Prevent Watch

Pushing back against Prevent censorship in the context of Israel-Palestine

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New Prevent guidelines for responsible authorities will be severely tested by the fallout from the military actions in Israel-Palestine.

After the recently completed Independent Review of Prevent (Shawcross Review), the Home Office has given direct control of the implementation of the Prevent duty to the Commission for Countering Extremism (CCE). The CCE no longer has an independent advisory role and has become the political arm of the Home Secretary.

The CCE has a political mandate to manage and develop new Prevent training for which there is no independent oversight. Despite being one of four component parts of the government’s counter-terrorism strategy CONTEST, Prevent is not under the responsibility of the Independent Reviewer of Terrorism Legislation.

This is because Prevent is concerned with the pre-criminal space, that is with speech and activities that are lawful albeit judged by the Home Secretary to be “extreme” or – the almost equally vague – “in conflict with British values”. This pre-criminal space is prone to abuse especially when it comes to its lack of legal protections for children and young people.

As far as accountability is concerned, according to the Home Secretary, a new Standards and Compliance Unit will be functional in early 2024 to “process complaints from both the public and practitioners and take instruction from ministers to conduct investigations and publish findings” – but this unit will be under the directive of the CCE, and a “Prevent oversight board”, chaired by the Security Minister.

New categories of risk as catch-all for Muslims

In the latest guidelines, the Home Office has introduced new categories of risk for surveillance – for example, an individual can be deemed to be low-risk, medium risk, and high risk, and the guidance emphasises that a young person can move from low-risk to high-risk “very quickly”, implying that the former should be monitored, even if no Prevent referral is warranted.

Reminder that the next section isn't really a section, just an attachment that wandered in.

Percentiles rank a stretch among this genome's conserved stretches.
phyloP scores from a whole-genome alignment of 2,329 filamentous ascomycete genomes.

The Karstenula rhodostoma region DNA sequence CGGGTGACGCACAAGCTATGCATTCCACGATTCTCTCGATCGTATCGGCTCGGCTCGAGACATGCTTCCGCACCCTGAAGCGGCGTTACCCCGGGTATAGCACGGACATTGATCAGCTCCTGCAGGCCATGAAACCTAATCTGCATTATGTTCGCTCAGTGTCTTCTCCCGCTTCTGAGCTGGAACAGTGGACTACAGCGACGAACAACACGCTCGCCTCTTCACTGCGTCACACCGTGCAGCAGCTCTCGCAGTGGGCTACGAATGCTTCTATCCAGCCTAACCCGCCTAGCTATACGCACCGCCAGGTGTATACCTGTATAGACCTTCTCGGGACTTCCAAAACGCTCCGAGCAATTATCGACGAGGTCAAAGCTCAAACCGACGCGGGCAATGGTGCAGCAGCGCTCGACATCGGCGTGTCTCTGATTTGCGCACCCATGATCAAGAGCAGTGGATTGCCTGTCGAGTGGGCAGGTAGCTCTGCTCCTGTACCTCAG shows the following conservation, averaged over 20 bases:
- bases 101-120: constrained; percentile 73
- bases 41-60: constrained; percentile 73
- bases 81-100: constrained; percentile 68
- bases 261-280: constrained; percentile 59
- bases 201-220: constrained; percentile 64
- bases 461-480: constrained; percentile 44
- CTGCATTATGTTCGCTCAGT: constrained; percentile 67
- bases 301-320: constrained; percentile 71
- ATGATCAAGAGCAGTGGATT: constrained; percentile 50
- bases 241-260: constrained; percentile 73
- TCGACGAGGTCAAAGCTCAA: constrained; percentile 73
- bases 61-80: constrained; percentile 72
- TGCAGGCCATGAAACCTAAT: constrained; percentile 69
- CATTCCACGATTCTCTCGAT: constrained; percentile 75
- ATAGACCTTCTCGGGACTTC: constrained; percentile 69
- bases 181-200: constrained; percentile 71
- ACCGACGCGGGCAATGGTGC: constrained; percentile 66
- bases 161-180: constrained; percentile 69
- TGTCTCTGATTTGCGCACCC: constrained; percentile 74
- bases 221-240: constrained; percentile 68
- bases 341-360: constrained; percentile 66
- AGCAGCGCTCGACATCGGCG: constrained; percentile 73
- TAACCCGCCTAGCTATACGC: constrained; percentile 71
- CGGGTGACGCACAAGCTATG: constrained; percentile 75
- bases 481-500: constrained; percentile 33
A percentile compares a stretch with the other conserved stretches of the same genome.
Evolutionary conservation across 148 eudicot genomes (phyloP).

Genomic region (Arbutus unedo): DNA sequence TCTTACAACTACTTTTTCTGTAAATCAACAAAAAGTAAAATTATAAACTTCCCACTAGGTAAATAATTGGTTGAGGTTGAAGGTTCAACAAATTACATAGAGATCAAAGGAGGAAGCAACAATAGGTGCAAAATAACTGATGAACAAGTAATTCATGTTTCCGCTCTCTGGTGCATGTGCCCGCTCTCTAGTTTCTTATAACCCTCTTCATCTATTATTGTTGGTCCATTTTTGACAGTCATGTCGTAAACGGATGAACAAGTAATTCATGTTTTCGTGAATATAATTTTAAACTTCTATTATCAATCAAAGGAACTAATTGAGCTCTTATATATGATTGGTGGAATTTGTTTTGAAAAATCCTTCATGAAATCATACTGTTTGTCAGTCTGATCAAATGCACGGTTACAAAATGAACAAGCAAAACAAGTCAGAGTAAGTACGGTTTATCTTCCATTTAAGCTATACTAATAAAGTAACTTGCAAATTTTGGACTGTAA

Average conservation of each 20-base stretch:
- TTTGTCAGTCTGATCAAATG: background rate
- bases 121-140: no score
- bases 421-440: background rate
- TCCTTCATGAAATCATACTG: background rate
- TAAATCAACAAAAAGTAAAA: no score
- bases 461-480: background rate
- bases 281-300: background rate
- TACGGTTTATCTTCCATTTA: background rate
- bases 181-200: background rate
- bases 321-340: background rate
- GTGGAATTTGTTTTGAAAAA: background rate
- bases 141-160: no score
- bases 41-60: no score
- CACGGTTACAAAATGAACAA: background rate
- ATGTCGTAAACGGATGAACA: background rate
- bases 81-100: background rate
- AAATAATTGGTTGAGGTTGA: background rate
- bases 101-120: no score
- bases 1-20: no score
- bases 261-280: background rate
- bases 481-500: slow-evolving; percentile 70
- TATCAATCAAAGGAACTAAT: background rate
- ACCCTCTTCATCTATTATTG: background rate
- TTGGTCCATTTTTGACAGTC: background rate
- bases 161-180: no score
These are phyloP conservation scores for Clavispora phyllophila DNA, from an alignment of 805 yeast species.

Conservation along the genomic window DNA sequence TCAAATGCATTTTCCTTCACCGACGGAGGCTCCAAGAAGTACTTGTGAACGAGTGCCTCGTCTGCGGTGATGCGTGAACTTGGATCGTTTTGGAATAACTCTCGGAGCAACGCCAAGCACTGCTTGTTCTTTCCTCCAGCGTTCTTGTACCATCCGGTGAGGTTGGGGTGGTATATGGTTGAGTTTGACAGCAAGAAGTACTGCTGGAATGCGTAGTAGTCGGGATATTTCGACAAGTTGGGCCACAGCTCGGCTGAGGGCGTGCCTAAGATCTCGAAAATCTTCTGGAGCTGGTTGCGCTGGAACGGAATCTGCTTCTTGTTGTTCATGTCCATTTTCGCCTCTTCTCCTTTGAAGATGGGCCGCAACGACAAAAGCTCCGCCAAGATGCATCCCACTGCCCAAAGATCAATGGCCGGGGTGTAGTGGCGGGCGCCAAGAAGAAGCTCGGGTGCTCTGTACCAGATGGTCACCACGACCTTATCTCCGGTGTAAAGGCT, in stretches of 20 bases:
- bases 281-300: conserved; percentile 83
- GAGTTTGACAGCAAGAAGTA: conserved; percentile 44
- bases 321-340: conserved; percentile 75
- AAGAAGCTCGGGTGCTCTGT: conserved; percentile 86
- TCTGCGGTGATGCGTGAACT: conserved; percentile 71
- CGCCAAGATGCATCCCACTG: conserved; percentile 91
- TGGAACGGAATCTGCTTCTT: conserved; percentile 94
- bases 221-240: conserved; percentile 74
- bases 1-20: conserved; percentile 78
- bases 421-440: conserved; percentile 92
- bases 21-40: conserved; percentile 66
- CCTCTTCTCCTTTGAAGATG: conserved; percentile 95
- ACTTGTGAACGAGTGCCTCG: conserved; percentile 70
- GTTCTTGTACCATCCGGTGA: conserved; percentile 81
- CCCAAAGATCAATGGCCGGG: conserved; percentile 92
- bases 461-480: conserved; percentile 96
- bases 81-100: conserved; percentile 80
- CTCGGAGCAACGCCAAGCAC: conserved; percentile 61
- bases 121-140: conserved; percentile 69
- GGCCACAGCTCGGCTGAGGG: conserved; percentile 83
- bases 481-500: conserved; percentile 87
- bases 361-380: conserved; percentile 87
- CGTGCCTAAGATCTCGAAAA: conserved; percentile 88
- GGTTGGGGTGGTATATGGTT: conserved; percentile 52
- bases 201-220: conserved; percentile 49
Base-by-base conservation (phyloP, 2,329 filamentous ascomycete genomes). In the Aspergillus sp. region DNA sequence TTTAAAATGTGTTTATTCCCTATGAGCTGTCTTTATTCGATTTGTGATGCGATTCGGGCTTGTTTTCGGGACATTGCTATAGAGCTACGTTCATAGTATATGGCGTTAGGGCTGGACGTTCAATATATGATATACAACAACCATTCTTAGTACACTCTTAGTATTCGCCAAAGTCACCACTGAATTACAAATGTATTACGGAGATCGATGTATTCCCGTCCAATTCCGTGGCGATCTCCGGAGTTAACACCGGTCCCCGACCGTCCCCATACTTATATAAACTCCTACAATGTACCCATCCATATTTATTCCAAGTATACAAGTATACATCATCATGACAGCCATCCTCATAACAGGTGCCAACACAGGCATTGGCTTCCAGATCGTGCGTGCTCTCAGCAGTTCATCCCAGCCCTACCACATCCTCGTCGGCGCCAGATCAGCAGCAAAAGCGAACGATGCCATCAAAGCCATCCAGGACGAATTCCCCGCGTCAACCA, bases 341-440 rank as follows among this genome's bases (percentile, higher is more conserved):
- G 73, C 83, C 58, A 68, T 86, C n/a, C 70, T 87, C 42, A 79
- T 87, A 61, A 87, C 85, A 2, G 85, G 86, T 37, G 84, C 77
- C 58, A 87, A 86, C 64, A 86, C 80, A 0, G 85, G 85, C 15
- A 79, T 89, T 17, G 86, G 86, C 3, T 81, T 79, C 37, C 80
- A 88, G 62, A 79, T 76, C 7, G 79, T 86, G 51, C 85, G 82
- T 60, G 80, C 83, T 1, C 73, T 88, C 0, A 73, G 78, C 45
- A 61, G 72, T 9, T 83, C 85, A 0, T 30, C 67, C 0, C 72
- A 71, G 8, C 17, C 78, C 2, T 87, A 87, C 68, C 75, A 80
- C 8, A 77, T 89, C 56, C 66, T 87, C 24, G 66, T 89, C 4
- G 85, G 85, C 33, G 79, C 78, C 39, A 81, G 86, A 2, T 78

Some of the low-risk behaviours include, expressing an interest in a new religion or politics, the expression of conservative or traditional religious values, support for political causes, and criticising government policies. The latter two are a particular concern in the current conflict in Israel-Palestine and the humanitarian crisis in Gaza.

We believe this will place a huge and unnecessary amount of scrutiny on young people, particularly students at universities and pupils in sixth form colleges and FE – since these are all behaviours associated with growing into adulthood.

It means that almost any young person who becomes involved in politics is to be scrutinised for potential “extremism”, even when getting involved in political action is part of democratic citizenship.

Prevent and the Israel-Palestine issue

While the debate of recent horrific events in Israel-Palestine will be necessary among students, the proscription of Hamas as a terrorist organisation against the backdrop of Hamas’ deeply miscalculated leverage of demonstrations to legitimise itself, makes support for the Palestinian people in the occupied territories at great risk of misinterpretation.

This plays easily into the hands of Islamophobes and stands to erode the purpose of necessary legal civil action, both as a means of expressing concern and even pain, and as a means of building support and finding solutions.

Pupils and students, Muslims in particular, in showing their support for Palestinians are now unduly forced to consider possible criminal sanction. If their statements are judged not to be illegal but “extreme”, they face the possibility of being referred to Prevent.

This is deeply counter-productive to progress on the issue, when students should feel safe to attend demonstrations and should be supported and encouraged to speak.

The Freedom of Speech Act 2023

In universities, the pressure toward criminal sanctions will be greater as a consequence of the Higher Education (Freedom of Speech) Act passed in May this year. This was designed to protect right-wing speech from being cancelled, but it can also also make Prevent unworkable in universities.

A recent letter to vice chancellors from the Education Secretary, Gillian Keegan, referred to the need under the Prevent duty for universities to monitor external speakers invited onto campus “to ensure that any such events do not provide a platform for illegal speech”.

Since universities have been seen to have a lower number of Prevent referrals, we expect more scrutiny of university political action, especially when it comes to events. This may materialise at first instance in the redrafting of student and staff agreements.

Pushing back against Prevent is an issue of civil liberties. It will involve staff and students ensuring that activism is protected by their institution’s commitment to ensuring free speech for all groups, but especially minority groups. This can be done by invoking the new Higher Education (Freedom of Speech) Act.

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